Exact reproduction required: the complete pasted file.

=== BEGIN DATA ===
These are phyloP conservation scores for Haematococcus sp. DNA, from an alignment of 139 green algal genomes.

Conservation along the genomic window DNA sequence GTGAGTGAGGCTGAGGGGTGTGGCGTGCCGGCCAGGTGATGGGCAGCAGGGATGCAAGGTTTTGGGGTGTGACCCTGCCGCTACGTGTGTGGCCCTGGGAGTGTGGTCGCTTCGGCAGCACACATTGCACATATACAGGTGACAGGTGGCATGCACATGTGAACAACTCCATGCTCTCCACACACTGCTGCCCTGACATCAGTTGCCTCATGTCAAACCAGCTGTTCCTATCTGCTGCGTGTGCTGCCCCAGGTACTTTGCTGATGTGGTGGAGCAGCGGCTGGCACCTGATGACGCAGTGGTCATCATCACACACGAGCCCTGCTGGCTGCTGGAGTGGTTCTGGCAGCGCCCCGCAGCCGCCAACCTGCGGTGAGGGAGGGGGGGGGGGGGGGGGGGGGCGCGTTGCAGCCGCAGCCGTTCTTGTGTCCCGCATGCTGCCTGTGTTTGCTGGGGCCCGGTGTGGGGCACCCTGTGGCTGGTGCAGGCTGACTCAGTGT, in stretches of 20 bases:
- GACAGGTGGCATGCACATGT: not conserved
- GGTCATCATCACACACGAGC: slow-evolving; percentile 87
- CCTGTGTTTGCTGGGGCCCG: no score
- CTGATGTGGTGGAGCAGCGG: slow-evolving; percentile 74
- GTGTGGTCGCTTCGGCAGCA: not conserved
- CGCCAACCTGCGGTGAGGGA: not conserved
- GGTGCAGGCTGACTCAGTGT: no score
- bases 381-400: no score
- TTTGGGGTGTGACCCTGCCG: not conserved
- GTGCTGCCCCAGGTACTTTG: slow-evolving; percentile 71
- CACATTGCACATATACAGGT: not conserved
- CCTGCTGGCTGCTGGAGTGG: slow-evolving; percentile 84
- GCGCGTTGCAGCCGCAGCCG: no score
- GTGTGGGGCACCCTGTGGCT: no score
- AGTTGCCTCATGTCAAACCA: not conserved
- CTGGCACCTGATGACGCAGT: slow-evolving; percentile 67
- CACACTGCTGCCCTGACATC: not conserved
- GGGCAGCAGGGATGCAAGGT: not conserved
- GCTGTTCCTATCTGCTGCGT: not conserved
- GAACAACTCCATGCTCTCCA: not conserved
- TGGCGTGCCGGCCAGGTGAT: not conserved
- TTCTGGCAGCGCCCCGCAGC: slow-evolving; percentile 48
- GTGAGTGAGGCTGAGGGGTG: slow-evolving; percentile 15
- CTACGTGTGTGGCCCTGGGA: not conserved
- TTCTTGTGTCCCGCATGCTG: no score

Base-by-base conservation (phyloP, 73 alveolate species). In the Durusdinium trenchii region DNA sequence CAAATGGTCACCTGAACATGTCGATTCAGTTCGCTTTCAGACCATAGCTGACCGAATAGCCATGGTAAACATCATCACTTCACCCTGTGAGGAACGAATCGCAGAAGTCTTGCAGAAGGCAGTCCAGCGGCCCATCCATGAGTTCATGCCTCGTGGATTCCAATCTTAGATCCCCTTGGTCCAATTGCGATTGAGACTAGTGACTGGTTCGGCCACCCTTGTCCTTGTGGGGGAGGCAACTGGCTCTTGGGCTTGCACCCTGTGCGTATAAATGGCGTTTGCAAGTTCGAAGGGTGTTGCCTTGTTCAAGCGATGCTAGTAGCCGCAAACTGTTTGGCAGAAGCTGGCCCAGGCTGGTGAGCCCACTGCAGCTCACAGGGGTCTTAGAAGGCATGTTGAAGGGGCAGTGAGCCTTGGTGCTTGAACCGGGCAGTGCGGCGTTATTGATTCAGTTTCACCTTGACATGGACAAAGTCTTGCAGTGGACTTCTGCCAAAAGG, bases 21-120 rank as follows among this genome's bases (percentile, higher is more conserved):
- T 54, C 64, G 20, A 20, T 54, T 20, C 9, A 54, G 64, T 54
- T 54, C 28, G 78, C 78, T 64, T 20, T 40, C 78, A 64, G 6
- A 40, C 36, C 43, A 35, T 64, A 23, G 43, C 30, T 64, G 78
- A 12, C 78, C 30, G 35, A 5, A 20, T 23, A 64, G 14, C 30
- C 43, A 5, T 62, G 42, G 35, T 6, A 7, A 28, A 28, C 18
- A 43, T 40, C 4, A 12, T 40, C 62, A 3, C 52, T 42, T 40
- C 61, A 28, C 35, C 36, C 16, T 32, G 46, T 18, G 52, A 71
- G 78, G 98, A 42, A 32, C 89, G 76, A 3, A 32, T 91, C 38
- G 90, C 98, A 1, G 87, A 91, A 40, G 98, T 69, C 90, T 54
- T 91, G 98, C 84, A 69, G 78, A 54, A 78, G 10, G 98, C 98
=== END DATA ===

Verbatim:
These are phyloP conservation scores for Haematococcus sp. DNA, from an alignment of 139 green algal genomes.

Conservation along the genomic window DNA sequence GTGAGTGAGGCTGAGGGGTGTGGCGTGCCGGCCAGGTGATGGGCAGCAGGGATGCAAGGTTTTGGGGTGTGACCCTGCCGCTACGTGTGTGGCCCTGGGAGTGTGGTCGCTTCGGCAGCACACATTGCACATATACAGGTGACAGGTGGCATGCACATGTGAACAACTCCATGCTCTCCACACACTGCTGCCCTGACATCAGTTGCCTCATGTCAAACCAGCTGTTCCTATCTGCTGCGTGTGCTGCCCCAGGTACTTTGCTGATGTGGTGGAGCAGCGGCTGGCACCTGATGACGCAGTGGTCATCATCACACACGAGCCCTGCTGGCTGCTGGAGTGGTTCTGGCAGCGCCCCGCAGCCGCCAACCTGCGGTGAGGGAGGGGGGGGGGGGGGGGGGGGGCGCGTTGCAGCCGCAGCCGTTCTTGTGTCCCGCATGCTGCCTGTGTTTGCTGGGGCCCGGTGTGGGGCACCCTGTGGCTGGTGCAGGCTGACTCAGTGT, in stretches of 20 bases:
- GACAGGTGGCATGCACATGT: not conserved
- GGTCATCATCACACACGAGC: slow-evolving; percentile 87
- CCTGTGTTTGCTGGGGCCCG: no score
- CTGATGTGGTGGAGCAGCGG: slow-evolving; percentile 74
- GTGTGGTCGCTTCGGCAGCA: not conserved
- CGCCAACCTGCGGTGAGGGA: not conserved
- GGTGCAGGCTGACTCAGTGT: no score
- bases 381-400: no score
- TTTGGGGTGTGACCCTGCCG: not conserved
- GTGCTGCCCCAGGTACTTTG: slow-evolving; percentile 71
- CACATTGCACATATACAGGT: not conserved
- CCTGCTGGCTGCTGGAGTGG: slow-evolving; percentile 84
- GCGCGTTGCAGCCGCAGCCG: no score
- GTGTGGGGCACCCTGTGGCT: no score
- AGTTGCCTCATGTCAAACCA: not conserved
- CTGGCACCTGATGACGCAGT: slow-evolving; percentile 67
- CACACTGCTGCCCTGACATC: not conserved
- GGGCAGCAGGGATGCAAGGT: not conserved
- GCTGTTCCTATCTGCTGCGT: not conserved
- GAACAACTCCATGCTCTCCA: not conserved
- TGGCGTGCCGGCCAGGTGAT: not conserved
- TTCTGGCAGCGCCCCGCAGC: slow-evolving; percentile 48
- GTGAGTGAGGCTGAGGGGTG: slow-evolving; percentile 15
- CTACGTGTGTGGCCCTGGGA: not conserved
- TTCTTGTGTCCCGCATGCTG: no score

Base-by-base conservation (phyloP, 73 alveolate species). In the Durusdinium trenchii region DNA sequence CAAATGGTCACCTGAACATGTCGATTCAGTTCGCTTTCAGACCATAGCTGACCGAATAGCCATGGTAAACATCATCACTTCACCCTGTGAGGAACGAATCGCAGAAGTCTTGCAGAAGGCAGTCCAGCGGCCCATCCATGAGTTCATGCCTCGTGGATTCCAATCTTAGATCCCCTTGGTCCAATTGCGATTGAGACTAGTGACTGGTTCGGCCACCCTTGTCCTTGTGGGGGAGGCAACTGGCTCTTGGGCTTGCACCCTGTGCGTATAAATGGCGTTTGCAAGTTCGAAGGGTGTTGCCTTGTTCAAGCGATGCTAGTAGCCGCAAACTGTTTGGCAGAAGCTGGCCCAGGCTGGTGAGCCCACTGCAGCTCACAGGGGTCTTAGAAGGCATGTTGAAGGGGCAGTGAGCCTTGGTGCTTGAACCGGGCAGTGCGGCGTTATTGATTCAGTTTCACCTTGACATGGACAAAGTCTTGCAGTGGACTTCTGCCAAAAGG, bases 21-120 rank as follows among this genome's bases (percentile, higher is more conserved):
- T 54, C 64, G 20, A 20, T 54, T 20, C 9, A 54, G 64, T 54
- T 54, C 28, G 78, C 78, T 64, T 20, T 40, C 78, A 64, G 6
- A 40, C 36, C 43, A 35, T 64, A 23, G 43, C 30, T 64, G 78
- A 12, C 78, C 30, G 35, A 5, A 20, T 23, A 64, G 14, C 30
- C 43, A 5, T 62, G 42, G 35, T 6, A 7, A 28, A 28, C 18
- A 43, T 40, C 4, A 12, T 40, C 62, A 3, C 52, T 42, T 40
- C 61, A 28, C 35, C 36, C 16, T 32, G 46, T 18, G 52, A 71
- G 78, G 98, A 42, A 32, C 89, G 76, A 3, A 32, T 91, C 38
- G 90, C 98, A 1, G 87, A 91, A 40, G 98, T 69, C 90, T 54
- T 91, G 98, C 84, A 69, G 78, A 54, A 78, G 10, G 98, C 98